6. Invest your revenue. In Pasadena, 100 percent of meter revenue goes to the neighborhood business improvement districts to provide for cleaner streets, safety, and marketing. That’s better than putting the revenue into the city’s general fund and prompting residents to accuse the city of extortion. At the very least, a city should be clear about how the money’s being invested.

7. Be flexible. Allow restaurants and cafes to set up outdoor tables in the parking lane if they so desire. Remember, parking on retail corridors is there to serve the retail establishments. If they find that they get more business by increasing their street presence, let them do it. Outdoor tables in a parking lane at a restaurant not only give a boost to that restaurant, Tumlin says, they also help neighboring businesses by attracting people to the street.

8. Eliminate minimum requirements for off-street parking in new buildings. Not only can these be wasteful, eliminating them “is the most effective way to deliver affordable housing,” Tumlin says. Parking spaces generally run in the tens of thousands of dollars, so buildings with less parking have substantially cheaper units.

9. Replace minimums with maximums. D.C.’s Office of Planning considered this as part of the zoning update but dropped it in the face of considerable opposition and is just going for the elimination of minimums in transit zones. But Tumlin argues that maximums can help create housing choices for the minority of people without cars, who are often forced to compete for pricier homes in buildings marketed to people with cars.

10. Design parking well. Don’t degrade the pedestrian experience for cars’ sake.

11. Locate driveways well. Again, they shouldn’t turn a sidewalk into a minefield for pedestrians.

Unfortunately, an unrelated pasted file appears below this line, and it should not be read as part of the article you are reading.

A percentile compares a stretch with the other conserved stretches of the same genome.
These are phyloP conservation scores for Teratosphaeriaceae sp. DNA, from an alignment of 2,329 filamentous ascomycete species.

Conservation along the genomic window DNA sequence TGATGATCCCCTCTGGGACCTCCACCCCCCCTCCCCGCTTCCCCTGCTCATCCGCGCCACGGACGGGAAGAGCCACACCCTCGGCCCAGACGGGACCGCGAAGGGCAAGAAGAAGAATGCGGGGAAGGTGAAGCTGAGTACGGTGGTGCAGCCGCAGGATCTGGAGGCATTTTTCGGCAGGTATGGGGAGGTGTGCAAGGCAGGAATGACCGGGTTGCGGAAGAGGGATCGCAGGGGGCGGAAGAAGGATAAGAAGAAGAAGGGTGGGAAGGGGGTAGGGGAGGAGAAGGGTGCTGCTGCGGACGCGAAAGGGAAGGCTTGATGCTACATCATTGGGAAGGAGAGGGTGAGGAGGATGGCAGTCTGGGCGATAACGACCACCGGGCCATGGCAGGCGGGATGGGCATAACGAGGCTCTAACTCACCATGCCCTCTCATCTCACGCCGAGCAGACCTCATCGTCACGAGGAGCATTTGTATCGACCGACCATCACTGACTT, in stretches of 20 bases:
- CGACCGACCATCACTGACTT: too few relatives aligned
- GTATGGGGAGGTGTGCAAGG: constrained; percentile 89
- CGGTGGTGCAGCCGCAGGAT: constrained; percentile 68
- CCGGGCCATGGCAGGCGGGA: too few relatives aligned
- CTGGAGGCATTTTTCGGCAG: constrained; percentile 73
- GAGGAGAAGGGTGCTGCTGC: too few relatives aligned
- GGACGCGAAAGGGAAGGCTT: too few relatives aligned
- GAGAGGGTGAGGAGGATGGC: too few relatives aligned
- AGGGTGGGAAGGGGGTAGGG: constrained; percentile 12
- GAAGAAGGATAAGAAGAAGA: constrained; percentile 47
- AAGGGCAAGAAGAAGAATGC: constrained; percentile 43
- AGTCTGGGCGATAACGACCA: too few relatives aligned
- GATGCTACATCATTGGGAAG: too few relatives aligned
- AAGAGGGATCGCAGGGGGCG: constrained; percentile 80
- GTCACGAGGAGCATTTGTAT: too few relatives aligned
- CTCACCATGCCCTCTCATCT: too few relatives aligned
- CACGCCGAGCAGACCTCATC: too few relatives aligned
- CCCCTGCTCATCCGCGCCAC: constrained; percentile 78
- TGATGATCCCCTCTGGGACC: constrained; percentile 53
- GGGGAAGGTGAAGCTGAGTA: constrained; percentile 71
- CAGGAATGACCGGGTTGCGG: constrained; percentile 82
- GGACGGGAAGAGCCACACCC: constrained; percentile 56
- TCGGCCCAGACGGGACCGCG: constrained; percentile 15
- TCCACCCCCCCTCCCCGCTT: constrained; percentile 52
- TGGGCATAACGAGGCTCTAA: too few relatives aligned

12. Unbundle parking from leases. This is related to 8 and 9. If people don’t have cars, don’t make them pay for parking in their buildings. Charge for spaces only when people demand them.

13. Encourage tandem/stack/valet parking, to save space.

14. Share. Each car-share vehicle, Tumlin says, eliminates seven to 25 vehicles from the roads. Hoboken, N.J., bribed residents with a two-year car-sharing membership and $100 to give up their RPPs, and Tumlin says it was a big success.

15. Park once. Currently, there are lots of arterial roads that are difficult and dangerous to cross, so driving from place to place is necessary, regardless of the distance. Think New York Avenue NE. By bringing the various uses along the road—schools, offices, stores—together on one side of it, connected by smaller streets, you allow people to park once and then walk to their various destinations. That cuts way down on traffic and makes for a better experience.

The District Department of Transportation’s Sam Zimbabwe, sharing the stage with Tumlin, sat grimacing as Tumlin laid out some of the aggressive measures cities like San Francisco and Los Angeles and Hoboken have taken to make parking less unpleasant, as if imagining the epic fight that these proposals would provoke in D.C. And so I asked Tumlin if these approaches might not be feasible in certain political or demographic environments, or if it really was just a question of communication.

“It’s only communication,” he replied. “No matter what a community’s issues are, being less stupid about parking is going to benefit everyone.”

Of course, making parking more expensive is not always popular. “On parking, being progressive is the opposite of being populist,” Tumlin says. “People say, ‘I want free parking, and I want a lot of parking.’ And they don’t think through the unintended consequences.”

But there’s an opportunity cost to tackling parking, Tumlin says. A city can only do so much at once, and going all out on parking means giving up other priorities. “In D.C. you decided to do bikes, and that was probably the right choice,” Tumlin says. “Washington is 100 times better on bikes and bike infrastructure than San Francisco.”

Read the original article at Washington City Paper >>